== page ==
Student Loans Vs. Investing Flagstaff AZ

A young grad wonders whether to start an investment plan or pay off her college student loan debts instead.

ACE Cash Express
(480) 456-2959
2722 S Alma School Rd
Mesa, AZ
 
Meridian Bank
(623) 972-1740
13373 N. Plaza Del Rio Blvd
Peoria, AZ
 
Southwest Student Services
(480) 461-9830
1555 N Fiesta Blvd
Gilbert, AZ
 
Wells Fargo Bank - Bashas
(623) 842-6080
5503 W. Northern
Glendale, AZ
 
Loan Mart Payday Loans
(520) 407-9566
5095 N La Canada Dr
Tucson, AZ
 
Washington Federal Savings
(623) 334-9724
6895 W. Bell Rd
Glendale, AZ
 
State Farm Ins. - Maria Casebeer
(623) 412-2770
8392 W. Thunderbird Rd. # 101
Peoria, AZ
 
Arrowhead Community Bank
(623) 776-0800
17235 N. 75th Ave. Ste. # B-100
Glendale, AZ
 
Bank of America
(480) 365-7280
8750 E Raintree DR
Scottsdale, AZ
 
Chase Bank - 8280
(602) 589-3039
8280 W. Lake Pleasant Parkway
Peoria, AZ
 

Student Loans Vs. Investing

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Dear YOUNG MONEY,

I am a young grad now making $33,000. I have $26,000 in college loan debts and I am looking to pay off $100-$200 a month. I want to start investing in a mutual fund, contributing to a Roth IRA and investing in my company's 401(k) plan. Is this too much [at one time]? I want to start some sort of investing/savings for my future and need some help. Thank you.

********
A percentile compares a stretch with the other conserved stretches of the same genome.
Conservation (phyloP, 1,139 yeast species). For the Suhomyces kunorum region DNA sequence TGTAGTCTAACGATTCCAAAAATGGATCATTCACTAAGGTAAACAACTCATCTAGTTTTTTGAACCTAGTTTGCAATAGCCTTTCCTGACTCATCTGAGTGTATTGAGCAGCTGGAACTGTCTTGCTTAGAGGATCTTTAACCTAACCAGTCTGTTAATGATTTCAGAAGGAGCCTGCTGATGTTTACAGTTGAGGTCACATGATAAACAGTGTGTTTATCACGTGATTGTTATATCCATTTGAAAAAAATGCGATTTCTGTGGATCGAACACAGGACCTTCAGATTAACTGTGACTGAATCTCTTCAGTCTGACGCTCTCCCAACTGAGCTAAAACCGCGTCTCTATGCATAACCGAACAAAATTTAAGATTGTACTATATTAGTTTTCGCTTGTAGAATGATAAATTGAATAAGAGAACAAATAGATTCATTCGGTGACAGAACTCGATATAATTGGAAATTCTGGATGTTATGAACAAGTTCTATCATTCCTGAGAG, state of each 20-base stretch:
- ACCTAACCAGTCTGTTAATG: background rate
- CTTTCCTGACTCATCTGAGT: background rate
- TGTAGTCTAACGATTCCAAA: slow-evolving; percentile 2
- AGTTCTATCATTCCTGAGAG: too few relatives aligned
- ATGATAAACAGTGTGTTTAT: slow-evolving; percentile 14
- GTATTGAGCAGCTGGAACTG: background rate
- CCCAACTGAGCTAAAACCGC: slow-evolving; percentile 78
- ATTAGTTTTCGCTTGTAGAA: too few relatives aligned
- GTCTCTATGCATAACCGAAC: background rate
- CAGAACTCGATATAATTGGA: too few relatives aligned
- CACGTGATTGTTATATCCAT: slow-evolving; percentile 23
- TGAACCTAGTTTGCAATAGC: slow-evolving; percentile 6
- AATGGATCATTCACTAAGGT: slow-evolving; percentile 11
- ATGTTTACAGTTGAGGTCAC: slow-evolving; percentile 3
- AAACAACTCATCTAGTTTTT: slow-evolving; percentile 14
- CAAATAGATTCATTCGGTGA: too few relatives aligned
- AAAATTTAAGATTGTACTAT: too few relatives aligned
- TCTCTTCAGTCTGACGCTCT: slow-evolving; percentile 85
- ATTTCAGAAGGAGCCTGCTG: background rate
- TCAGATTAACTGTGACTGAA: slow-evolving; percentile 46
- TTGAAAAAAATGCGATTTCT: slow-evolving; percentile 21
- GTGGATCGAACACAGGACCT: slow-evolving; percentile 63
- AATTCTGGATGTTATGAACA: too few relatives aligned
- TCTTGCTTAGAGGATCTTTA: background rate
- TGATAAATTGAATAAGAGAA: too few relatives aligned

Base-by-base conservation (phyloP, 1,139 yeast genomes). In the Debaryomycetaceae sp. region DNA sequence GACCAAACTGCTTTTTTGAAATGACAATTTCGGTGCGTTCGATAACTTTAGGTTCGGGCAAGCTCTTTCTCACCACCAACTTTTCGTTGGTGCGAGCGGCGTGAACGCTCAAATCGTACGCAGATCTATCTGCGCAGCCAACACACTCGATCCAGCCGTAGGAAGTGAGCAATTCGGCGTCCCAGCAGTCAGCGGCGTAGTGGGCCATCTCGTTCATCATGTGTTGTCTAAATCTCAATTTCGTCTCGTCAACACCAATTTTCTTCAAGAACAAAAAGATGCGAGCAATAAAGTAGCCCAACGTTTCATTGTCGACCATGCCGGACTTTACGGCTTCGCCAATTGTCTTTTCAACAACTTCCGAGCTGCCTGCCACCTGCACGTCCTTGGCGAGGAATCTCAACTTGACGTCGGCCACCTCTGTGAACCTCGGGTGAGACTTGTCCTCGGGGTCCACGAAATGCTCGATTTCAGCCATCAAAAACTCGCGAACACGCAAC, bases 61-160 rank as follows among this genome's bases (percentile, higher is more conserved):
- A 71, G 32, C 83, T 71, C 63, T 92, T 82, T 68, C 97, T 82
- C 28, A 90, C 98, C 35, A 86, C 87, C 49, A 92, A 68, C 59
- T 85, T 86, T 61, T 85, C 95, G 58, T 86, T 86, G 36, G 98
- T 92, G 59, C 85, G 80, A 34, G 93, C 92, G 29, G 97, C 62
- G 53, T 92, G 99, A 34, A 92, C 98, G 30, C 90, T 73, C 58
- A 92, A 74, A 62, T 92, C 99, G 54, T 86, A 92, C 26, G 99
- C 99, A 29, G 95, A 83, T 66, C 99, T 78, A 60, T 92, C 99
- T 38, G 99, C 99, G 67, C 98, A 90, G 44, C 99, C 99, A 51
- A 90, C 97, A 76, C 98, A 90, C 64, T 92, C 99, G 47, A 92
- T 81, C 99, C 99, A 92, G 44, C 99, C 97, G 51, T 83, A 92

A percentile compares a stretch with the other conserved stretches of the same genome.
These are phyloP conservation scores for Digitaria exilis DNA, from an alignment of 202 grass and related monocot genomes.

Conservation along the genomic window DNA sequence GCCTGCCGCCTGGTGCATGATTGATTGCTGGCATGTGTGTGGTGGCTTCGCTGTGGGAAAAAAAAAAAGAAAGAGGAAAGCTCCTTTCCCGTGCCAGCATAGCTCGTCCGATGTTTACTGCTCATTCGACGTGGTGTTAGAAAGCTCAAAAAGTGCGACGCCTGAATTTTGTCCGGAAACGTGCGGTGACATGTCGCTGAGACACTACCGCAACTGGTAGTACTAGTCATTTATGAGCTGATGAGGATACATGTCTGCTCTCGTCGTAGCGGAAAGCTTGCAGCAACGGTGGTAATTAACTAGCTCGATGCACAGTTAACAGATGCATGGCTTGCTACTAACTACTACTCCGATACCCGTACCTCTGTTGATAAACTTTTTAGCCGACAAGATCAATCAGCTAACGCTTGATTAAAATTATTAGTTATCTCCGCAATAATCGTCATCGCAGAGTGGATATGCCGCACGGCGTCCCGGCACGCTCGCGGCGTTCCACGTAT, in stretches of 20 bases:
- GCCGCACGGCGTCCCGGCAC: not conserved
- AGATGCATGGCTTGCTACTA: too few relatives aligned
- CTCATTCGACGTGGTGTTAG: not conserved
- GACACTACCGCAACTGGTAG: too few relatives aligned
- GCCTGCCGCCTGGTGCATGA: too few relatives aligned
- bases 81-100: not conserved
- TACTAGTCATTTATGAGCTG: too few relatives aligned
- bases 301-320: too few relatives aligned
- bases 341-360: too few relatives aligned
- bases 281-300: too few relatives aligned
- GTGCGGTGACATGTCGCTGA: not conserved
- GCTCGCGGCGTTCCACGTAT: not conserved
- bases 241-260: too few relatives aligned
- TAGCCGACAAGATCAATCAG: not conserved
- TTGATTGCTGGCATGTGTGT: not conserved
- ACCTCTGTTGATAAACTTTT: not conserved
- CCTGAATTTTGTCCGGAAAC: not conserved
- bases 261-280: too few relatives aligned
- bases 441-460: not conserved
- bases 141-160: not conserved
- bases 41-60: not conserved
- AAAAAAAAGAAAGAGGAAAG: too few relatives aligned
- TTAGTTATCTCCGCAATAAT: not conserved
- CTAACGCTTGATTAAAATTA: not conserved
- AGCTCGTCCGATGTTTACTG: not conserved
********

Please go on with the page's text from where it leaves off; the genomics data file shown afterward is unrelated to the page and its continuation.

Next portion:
Sarah Nickerson

Dear Sarah,

You are wise to begin your investment/savings plan at a young age. At this point it is not the amount that matters, it is having a plan and the discipline to stick with it that will pay off down the road when the numbers are larger. Start by identifying your financial goals. In your question you mention several:

  • Pay off the student loans.
  • Roth IRA (Retirement)
  • 401k (Retirement)

Keep in mind that with this type of strategy you will be assuming greater risk. If you prefer to manage risk and be more conservative, then a more balanced allocation of equities, bonds and money market would be advisable. In this case, more information is needed before specific recommendations can be made.

You probably have some shorter-term goals as well, such as saving for a home or car.

You should definitely participate as much as possible in your company's 401(k) plan. Contribution limits for 401(k) plans are currently: $11,000 for '02, $12,000 for '03, $13,000 for '04, $14,000 for '05, $15,000 for '06, and then indexed for inflation thereafter. Pre-tax dollars go in, and depending on the plan, your employer may match part of your contribution. Free dollars! A Roth IRA is a good idea, but you should first max out your 401(k) before contributing to a Roth IRA....


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